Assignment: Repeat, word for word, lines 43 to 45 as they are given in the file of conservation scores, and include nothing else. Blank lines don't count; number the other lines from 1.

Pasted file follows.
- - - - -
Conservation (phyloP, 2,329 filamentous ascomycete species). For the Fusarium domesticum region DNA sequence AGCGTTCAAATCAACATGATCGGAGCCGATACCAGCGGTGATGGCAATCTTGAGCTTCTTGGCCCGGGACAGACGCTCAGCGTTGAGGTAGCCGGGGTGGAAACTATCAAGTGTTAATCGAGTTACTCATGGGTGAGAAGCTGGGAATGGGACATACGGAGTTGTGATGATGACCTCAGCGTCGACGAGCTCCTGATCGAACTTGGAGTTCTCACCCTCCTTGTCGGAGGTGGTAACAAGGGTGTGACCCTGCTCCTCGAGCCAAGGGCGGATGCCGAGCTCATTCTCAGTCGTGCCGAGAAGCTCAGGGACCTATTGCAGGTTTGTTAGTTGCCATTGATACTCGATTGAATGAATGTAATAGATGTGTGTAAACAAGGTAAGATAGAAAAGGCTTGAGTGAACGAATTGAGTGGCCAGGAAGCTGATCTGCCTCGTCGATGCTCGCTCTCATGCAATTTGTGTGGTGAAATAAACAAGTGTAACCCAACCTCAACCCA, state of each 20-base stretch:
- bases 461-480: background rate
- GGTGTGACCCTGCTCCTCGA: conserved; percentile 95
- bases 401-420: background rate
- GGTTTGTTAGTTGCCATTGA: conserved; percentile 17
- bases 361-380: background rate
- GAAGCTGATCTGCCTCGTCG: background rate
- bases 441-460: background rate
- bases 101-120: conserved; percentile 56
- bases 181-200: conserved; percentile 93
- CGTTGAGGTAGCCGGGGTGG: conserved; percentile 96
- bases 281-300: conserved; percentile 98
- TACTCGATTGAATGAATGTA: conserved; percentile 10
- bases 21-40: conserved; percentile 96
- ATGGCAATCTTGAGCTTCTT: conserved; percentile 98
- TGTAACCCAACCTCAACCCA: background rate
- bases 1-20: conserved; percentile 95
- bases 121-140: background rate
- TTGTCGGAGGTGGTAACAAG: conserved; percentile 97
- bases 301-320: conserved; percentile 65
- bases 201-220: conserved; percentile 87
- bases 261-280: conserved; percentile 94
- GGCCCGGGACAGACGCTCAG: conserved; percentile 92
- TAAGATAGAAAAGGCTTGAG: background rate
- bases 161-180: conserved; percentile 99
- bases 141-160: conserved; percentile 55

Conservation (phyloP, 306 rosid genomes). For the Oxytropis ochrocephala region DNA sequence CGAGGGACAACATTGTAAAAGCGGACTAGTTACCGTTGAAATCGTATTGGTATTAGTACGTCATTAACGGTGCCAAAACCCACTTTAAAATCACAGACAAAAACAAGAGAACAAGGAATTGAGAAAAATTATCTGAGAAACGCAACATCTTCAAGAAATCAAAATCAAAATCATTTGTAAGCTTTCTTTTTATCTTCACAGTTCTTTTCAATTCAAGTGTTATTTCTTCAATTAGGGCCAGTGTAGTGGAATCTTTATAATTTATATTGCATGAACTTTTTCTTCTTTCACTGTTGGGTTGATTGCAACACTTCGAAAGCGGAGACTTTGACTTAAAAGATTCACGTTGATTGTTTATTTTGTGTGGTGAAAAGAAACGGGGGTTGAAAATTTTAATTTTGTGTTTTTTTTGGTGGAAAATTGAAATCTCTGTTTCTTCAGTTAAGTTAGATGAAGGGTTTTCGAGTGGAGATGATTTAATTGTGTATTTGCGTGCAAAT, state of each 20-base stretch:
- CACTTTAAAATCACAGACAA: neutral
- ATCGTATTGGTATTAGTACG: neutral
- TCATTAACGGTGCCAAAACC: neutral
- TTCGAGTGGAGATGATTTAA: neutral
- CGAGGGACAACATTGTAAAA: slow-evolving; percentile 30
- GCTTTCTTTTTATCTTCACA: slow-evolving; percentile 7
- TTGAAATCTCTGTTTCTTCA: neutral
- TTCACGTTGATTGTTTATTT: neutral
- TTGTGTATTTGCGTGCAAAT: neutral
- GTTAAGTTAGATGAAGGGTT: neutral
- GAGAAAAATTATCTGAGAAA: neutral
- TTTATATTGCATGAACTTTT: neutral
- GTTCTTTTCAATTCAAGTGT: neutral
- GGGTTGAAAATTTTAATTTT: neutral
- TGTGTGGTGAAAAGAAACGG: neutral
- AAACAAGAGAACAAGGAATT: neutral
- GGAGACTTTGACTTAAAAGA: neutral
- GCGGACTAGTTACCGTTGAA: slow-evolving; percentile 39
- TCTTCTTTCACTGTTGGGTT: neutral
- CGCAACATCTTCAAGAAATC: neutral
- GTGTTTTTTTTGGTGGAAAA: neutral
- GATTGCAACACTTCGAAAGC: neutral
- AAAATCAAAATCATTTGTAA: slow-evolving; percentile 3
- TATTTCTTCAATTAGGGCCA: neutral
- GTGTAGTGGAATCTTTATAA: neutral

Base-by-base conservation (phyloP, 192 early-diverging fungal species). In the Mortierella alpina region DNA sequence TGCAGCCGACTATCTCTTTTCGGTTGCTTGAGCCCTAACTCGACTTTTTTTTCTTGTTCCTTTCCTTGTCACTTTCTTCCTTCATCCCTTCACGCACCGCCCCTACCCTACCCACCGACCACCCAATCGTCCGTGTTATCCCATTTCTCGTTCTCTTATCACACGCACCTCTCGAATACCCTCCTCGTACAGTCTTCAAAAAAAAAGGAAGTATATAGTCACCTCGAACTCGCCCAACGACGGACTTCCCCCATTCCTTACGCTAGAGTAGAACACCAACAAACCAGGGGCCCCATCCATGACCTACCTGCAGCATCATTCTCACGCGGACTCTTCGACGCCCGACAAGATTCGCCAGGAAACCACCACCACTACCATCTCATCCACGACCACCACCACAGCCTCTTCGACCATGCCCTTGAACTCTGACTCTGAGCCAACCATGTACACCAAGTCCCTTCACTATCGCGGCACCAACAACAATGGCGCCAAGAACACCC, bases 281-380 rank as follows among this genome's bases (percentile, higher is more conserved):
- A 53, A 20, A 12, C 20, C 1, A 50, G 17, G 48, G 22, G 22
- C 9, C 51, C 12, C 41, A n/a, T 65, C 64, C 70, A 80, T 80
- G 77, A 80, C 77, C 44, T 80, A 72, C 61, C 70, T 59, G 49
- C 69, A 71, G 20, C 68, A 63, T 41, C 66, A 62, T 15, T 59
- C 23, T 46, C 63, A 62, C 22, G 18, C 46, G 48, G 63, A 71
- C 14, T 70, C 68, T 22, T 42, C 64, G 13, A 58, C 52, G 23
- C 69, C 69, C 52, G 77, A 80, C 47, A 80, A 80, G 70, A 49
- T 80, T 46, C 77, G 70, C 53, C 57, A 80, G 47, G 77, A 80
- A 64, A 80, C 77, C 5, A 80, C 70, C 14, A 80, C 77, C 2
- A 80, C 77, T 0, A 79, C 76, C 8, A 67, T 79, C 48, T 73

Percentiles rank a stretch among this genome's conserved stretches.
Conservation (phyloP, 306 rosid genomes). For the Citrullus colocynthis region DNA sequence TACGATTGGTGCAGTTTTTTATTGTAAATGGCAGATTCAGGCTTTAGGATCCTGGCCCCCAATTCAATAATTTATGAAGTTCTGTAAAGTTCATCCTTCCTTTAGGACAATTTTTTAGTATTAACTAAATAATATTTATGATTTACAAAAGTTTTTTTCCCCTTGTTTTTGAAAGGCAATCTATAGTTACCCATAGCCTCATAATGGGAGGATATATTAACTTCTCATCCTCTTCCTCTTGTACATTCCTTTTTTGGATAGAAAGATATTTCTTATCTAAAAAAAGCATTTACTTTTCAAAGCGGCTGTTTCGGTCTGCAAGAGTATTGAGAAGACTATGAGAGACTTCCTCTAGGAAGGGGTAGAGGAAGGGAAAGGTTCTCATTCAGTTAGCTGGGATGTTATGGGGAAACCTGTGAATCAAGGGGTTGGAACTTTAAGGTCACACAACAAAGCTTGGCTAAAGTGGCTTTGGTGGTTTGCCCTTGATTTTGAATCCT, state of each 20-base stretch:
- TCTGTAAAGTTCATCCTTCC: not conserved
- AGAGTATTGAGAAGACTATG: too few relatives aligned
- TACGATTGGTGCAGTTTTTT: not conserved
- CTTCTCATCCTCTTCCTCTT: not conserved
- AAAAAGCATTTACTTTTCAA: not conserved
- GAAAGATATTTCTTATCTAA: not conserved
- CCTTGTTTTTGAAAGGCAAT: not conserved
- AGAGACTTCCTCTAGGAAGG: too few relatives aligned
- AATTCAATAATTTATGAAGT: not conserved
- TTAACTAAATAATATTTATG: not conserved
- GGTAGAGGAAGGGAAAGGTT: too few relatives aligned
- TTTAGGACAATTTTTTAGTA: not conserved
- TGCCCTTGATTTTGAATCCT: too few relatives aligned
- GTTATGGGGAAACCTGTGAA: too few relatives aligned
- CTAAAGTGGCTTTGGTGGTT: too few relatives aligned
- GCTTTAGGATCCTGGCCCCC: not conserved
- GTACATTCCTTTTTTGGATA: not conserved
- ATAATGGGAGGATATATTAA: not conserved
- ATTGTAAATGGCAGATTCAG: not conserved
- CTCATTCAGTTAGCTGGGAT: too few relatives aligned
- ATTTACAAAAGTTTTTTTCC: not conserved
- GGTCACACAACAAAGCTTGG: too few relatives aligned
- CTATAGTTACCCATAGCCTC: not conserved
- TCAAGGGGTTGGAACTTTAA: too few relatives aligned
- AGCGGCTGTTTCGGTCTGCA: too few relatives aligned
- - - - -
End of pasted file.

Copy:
- AAACAAGAGAACAAGGAATT: neutral
- GGAGACTTTGACTTAAAAGA: neutral
- GCGGACTAGTTACCGTTGAA: slow-evolving; percentile 39